One of the books I got (and am more than halfway through) is one of those rare, self-affirming, possibly life-altering reads.  Quiet by Susan Cain.  The cover attracted me.  Less is more. With its title and minimalist cover,
I expected the book to be thoughtful, well-researched and enlightening.

Shhhh.  Listen

That’s the sound of your thoughts.

If you are happy with what you hear,
you may be an introvert.

For too long, those who are naturally quiet,
serious or sensitive have been overlooked.

The loudest have taken over – even if they have nothing to say.

It’s time for everyone to listen.  It’s time to harness the power of introverts.

It’s time for Quiet.


I’m not necessarily learning anything new from this book.  I’ve known that I’m an introvert for much of my life.  Although it’s been a painful journey at times, it has been an amazing voyage of self-discovery.  I’m familiar with Carl Jung and the Meyers-Briggs and have read Elaine Aron’s The Highly Sensitive Person.  From my undergraduate coursework in Psychology and my graduate studies in Counseling Psychology, I am familiar with many of the research studies that Susan Cain cites.  I’ve done several workshops on the Enneagram (I’m a Type 4 – the Artist/Romantic/Individualist) and feel comfortable with my natural tendency towards introversion.

What I am really enjoying is how Cain ties all of these strands together and keeps stating the value and power of introverts.  It’s bringing all of my insights and positive feelings about being deep and quiet to the fore.  She also writes about blogging and online community/collaboration, how very much it suits us thoughtful, quiet types.  Somehow, reading this book at this time in my life is enabling me to  proudly carry the banner of ‘I’m an introvert and I’m OK!’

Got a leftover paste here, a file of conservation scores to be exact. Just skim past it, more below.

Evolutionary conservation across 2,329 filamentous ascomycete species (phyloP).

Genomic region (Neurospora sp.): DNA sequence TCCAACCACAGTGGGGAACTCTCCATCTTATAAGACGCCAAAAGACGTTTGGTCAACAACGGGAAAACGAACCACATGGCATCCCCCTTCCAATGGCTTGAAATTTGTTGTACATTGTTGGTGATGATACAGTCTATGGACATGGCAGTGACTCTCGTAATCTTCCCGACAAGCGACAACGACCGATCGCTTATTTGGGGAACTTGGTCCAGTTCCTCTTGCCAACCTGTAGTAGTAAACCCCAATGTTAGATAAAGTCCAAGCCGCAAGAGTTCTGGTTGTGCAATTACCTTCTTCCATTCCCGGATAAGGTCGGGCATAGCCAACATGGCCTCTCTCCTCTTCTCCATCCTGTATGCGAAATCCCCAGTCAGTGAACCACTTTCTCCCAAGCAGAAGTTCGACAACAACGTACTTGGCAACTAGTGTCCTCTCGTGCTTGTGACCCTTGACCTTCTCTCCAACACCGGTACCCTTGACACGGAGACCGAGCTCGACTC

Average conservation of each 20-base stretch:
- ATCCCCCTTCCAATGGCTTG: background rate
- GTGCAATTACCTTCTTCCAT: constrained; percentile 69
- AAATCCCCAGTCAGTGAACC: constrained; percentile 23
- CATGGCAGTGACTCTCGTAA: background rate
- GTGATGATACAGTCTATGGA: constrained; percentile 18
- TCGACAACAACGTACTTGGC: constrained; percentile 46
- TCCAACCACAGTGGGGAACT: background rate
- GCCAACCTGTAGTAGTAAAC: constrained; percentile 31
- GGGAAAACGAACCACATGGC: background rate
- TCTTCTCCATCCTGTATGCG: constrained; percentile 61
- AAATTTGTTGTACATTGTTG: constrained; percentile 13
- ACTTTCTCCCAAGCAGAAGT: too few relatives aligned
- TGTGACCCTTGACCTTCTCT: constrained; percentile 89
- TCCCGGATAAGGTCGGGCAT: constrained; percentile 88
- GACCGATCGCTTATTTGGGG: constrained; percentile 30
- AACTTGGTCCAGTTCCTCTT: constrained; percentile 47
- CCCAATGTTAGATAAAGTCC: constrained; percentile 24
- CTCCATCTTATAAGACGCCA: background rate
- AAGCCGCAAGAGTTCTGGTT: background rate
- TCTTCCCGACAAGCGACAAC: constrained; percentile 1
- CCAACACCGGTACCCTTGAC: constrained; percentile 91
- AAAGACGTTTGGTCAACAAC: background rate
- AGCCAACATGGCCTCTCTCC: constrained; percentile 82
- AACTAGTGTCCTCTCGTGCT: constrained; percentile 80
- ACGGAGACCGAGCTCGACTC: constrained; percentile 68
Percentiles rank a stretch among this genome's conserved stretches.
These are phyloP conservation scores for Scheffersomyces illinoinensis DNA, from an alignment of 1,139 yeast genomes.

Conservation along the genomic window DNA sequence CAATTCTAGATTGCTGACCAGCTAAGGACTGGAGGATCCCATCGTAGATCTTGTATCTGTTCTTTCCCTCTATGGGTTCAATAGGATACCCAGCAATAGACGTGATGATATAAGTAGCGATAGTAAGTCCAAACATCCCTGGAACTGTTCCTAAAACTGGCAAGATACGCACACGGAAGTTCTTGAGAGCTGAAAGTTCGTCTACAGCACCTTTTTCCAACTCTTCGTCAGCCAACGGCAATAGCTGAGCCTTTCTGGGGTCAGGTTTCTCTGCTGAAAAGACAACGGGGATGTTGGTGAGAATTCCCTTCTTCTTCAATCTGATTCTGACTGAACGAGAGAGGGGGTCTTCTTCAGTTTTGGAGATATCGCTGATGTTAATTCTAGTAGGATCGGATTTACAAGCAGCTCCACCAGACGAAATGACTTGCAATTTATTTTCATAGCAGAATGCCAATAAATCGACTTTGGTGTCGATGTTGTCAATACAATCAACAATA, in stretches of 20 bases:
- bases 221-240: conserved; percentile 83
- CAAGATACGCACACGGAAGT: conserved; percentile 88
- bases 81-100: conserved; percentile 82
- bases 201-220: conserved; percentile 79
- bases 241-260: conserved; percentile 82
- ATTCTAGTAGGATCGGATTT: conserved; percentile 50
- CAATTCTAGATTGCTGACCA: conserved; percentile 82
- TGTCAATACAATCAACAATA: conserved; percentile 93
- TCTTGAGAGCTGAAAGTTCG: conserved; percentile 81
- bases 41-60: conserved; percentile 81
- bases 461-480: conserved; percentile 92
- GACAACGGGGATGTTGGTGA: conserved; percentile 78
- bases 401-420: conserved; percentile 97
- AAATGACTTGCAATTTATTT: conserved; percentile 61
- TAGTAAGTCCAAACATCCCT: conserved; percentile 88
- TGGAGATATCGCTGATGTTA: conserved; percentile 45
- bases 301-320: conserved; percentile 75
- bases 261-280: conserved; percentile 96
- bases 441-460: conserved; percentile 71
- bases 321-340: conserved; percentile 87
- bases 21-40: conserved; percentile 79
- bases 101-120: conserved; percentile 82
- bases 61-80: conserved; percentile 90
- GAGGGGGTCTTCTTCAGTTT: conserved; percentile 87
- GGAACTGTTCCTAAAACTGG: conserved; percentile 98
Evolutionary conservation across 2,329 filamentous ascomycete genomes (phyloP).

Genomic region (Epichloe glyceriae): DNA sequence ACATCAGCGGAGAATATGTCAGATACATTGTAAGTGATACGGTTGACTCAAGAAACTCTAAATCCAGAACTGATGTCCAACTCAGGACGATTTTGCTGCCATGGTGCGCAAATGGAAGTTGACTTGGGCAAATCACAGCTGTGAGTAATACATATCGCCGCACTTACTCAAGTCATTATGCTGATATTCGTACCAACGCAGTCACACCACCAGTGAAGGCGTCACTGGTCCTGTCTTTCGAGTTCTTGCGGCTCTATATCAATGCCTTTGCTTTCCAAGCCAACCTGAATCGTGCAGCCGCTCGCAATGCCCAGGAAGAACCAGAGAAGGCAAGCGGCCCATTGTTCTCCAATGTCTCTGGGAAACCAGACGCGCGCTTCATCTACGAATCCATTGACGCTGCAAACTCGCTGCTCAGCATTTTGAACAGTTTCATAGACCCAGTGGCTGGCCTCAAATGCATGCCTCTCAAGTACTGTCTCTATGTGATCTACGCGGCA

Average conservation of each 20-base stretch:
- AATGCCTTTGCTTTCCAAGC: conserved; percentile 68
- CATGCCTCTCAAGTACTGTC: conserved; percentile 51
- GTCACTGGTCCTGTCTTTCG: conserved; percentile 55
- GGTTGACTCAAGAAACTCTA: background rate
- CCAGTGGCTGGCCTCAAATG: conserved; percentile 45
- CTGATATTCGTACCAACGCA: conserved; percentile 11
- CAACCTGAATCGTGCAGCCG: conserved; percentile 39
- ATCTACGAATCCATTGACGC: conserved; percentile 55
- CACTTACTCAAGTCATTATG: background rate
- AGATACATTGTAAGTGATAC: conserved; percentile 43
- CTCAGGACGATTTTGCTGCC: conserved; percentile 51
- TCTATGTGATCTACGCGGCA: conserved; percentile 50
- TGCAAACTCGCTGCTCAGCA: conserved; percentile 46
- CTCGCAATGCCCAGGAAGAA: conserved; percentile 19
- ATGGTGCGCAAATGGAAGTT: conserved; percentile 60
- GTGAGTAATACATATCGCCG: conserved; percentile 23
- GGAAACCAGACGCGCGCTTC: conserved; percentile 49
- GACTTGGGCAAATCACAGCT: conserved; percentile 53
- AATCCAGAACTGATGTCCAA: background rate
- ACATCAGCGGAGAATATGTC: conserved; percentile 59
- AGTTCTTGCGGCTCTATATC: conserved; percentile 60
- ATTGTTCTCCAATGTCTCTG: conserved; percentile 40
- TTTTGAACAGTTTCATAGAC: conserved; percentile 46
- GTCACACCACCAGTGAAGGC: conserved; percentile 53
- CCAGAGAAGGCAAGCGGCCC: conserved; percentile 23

I went to the gym yesterday morning to work out. (I like my Sunday morning weight lifting sessions, as I am usually one of the few people there!).  I made sure to take my camera because I noticed on Friday some trees just outside covered with plump red berries being foraged by blackbirds.  After my session, I lingered outside and took some photographs.  There was a group of blokes shouting and playing some loud game with a ball, football or rugby, on the pitch outside the sports centre.  A couple of people came out of the gym and looked at me curiously.  I just waved and went back to observing the trees and birds.  Sometimes I feel a bit odd, stopping to stare and dream about things.  But yesterday I realised the ball players are a bunch of extroverts doing their thing and here I am, an introvert, doing my thing.

I thought about a design I love by William Morris called ‘The Strawberry Thief’

Strawberry Thief, textile, 1883

and how the three birds who were squabbling in one of the 5 trees were the brash extroverts of the tribe, whilst the lone bird quietly going back and forth between hedgerow and another tree may well be an introvert blackbird.  One of the things I learned in Quiet is that the introversion/extroversion spectrum spans animal groups too.

I was using my little Pentax Optio 40 which slips right into my pocket.  Maybe if I had a bigger camera with a zoom lens I’d get a better photo, but I really don’t want the hassle of carrying bulky camera equipment around and the fuss of changing lenses.

Hawthorn, Crateagus monogyna

What I thought are berries are actually ‘haws’, the  autumn fruit of the hawthorn tree.  In Irish folklore the Hawthorn is sometimes referred to as the fairy bush, due to the belief that fairy spirits inhabit the tree as guardians, and since early times it has always been considered bad luck to cut or damage the tree in fear of offending them.

The Hawthorn Fairy, Cicely Mary Barker, 1926

Some folks make jelly or wine from them.  This recipe for Chili Hawthorn Dipping Sauce looks great, but I’m not really a jelly maker.